This was highlighted when the Democratic Alliance, South Africa’s main opposition party, threatened to take legal action against power utility Eskom, if it did not make its 2018 loan agreement with China public. Hence links with China is also at times, a backdrop to deeper domestic interactions.

The advent of technology and the information age has brought societies closer together. But they have also reinforced persistent differences based on perception, interests and limited understanding.

The divisive views and reporting such as the Africa-China example won’t dissipate unless journalists continually ask “why” when they are presented information about China and Africa’s relations.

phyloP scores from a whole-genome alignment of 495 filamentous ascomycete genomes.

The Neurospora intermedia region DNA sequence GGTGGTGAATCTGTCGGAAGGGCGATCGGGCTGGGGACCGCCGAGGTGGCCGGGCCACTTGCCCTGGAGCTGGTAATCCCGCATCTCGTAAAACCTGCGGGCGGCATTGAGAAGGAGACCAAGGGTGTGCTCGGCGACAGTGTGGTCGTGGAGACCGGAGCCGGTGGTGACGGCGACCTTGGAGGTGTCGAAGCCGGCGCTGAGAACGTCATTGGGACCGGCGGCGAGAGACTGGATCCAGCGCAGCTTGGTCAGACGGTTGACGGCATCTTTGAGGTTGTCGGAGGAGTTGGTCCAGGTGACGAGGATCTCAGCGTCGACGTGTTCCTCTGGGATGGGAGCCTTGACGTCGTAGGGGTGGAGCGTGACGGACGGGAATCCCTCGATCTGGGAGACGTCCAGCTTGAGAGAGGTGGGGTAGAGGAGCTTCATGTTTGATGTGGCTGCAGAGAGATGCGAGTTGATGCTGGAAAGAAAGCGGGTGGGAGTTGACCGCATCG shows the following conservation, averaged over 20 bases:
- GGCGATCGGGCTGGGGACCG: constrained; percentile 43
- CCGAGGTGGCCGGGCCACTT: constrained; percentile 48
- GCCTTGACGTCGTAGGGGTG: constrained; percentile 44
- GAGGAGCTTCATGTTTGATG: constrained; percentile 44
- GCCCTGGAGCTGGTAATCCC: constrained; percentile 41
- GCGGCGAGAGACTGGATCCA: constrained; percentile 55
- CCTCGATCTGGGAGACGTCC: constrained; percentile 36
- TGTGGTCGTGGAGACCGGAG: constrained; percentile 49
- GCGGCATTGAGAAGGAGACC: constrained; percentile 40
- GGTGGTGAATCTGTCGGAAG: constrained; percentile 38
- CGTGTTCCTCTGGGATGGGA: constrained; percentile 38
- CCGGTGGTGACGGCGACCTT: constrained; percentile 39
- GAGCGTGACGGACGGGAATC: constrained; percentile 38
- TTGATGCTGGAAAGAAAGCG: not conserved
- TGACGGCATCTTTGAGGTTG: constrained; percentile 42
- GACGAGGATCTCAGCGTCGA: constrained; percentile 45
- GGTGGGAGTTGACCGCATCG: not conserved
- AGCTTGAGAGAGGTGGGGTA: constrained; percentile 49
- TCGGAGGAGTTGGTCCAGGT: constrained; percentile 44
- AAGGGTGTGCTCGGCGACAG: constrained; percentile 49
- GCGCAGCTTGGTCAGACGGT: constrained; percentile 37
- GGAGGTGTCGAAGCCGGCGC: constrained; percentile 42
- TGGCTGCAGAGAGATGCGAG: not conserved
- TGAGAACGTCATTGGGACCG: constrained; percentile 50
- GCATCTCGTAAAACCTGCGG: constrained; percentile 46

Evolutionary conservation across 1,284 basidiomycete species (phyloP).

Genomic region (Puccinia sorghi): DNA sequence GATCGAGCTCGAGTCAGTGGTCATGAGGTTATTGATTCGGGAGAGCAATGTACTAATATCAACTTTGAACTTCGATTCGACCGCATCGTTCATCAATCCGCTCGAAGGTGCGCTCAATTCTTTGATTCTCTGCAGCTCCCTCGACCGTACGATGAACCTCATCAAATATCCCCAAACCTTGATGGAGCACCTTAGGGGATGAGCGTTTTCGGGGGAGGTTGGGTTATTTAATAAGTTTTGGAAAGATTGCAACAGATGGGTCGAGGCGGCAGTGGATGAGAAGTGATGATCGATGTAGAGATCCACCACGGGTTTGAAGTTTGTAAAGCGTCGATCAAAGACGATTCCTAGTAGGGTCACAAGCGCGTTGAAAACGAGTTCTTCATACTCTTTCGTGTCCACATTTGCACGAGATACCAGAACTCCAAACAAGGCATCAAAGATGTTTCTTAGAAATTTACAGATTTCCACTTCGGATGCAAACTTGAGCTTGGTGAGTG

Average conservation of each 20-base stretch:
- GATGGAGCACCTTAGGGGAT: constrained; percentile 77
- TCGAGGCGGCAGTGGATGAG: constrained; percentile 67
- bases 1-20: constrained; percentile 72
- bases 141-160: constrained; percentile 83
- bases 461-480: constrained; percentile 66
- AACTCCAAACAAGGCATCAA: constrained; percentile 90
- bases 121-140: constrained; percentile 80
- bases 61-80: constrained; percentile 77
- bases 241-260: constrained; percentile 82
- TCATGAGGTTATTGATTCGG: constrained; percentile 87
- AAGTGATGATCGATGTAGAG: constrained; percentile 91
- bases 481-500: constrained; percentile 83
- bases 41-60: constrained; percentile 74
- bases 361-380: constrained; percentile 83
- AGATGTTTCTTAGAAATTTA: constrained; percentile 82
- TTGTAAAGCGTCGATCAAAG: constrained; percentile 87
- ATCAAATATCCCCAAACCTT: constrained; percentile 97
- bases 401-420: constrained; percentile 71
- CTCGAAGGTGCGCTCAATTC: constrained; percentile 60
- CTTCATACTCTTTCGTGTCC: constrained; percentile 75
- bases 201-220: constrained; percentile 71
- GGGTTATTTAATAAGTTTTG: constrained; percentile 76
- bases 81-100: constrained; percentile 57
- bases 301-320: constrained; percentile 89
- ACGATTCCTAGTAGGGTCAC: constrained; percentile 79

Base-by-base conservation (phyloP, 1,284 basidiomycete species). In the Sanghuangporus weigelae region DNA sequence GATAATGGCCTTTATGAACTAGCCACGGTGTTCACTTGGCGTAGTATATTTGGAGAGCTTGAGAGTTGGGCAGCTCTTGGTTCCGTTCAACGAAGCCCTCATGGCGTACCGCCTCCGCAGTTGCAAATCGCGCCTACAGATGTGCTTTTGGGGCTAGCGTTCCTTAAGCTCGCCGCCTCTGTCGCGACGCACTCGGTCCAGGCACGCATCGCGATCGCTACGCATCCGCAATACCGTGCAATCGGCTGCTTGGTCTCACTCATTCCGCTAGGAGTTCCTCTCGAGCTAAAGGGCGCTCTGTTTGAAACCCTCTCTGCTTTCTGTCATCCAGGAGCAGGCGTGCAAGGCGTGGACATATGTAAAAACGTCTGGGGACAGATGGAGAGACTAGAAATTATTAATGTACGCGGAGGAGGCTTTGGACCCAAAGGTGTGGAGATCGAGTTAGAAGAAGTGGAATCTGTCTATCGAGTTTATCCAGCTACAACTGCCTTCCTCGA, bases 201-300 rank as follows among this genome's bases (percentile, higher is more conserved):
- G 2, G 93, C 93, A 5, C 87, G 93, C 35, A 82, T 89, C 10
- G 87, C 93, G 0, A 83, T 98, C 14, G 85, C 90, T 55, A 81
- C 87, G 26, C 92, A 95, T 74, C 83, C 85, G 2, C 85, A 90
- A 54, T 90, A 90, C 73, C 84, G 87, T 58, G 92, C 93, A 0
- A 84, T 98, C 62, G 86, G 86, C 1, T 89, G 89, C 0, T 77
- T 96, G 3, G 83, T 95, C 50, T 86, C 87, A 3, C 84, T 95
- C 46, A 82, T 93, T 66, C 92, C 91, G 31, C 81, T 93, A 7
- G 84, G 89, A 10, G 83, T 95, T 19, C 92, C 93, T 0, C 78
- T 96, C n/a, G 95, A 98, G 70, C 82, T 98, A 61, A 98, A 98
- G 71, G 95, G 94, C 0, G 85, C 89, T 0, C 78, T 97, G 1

They also have a duty to stand back and not perpetuate the preferred flavour of the news cycle.

For their part, media houses should make sure that their journalists are better equipped to cover these complex relationships. Given that one of the trends that stands out is that reporting on the relationship between China and African countries takes place from outside the continent, it’s imperative that more on-the-ground reporting, verification and support for local journalists is encouraged.The Conversation

 

Yu-Shan Wu, Research Associate, University of the Witwatersrand

This article is republished from The Conversation under a Creative Commons license. Read the original article.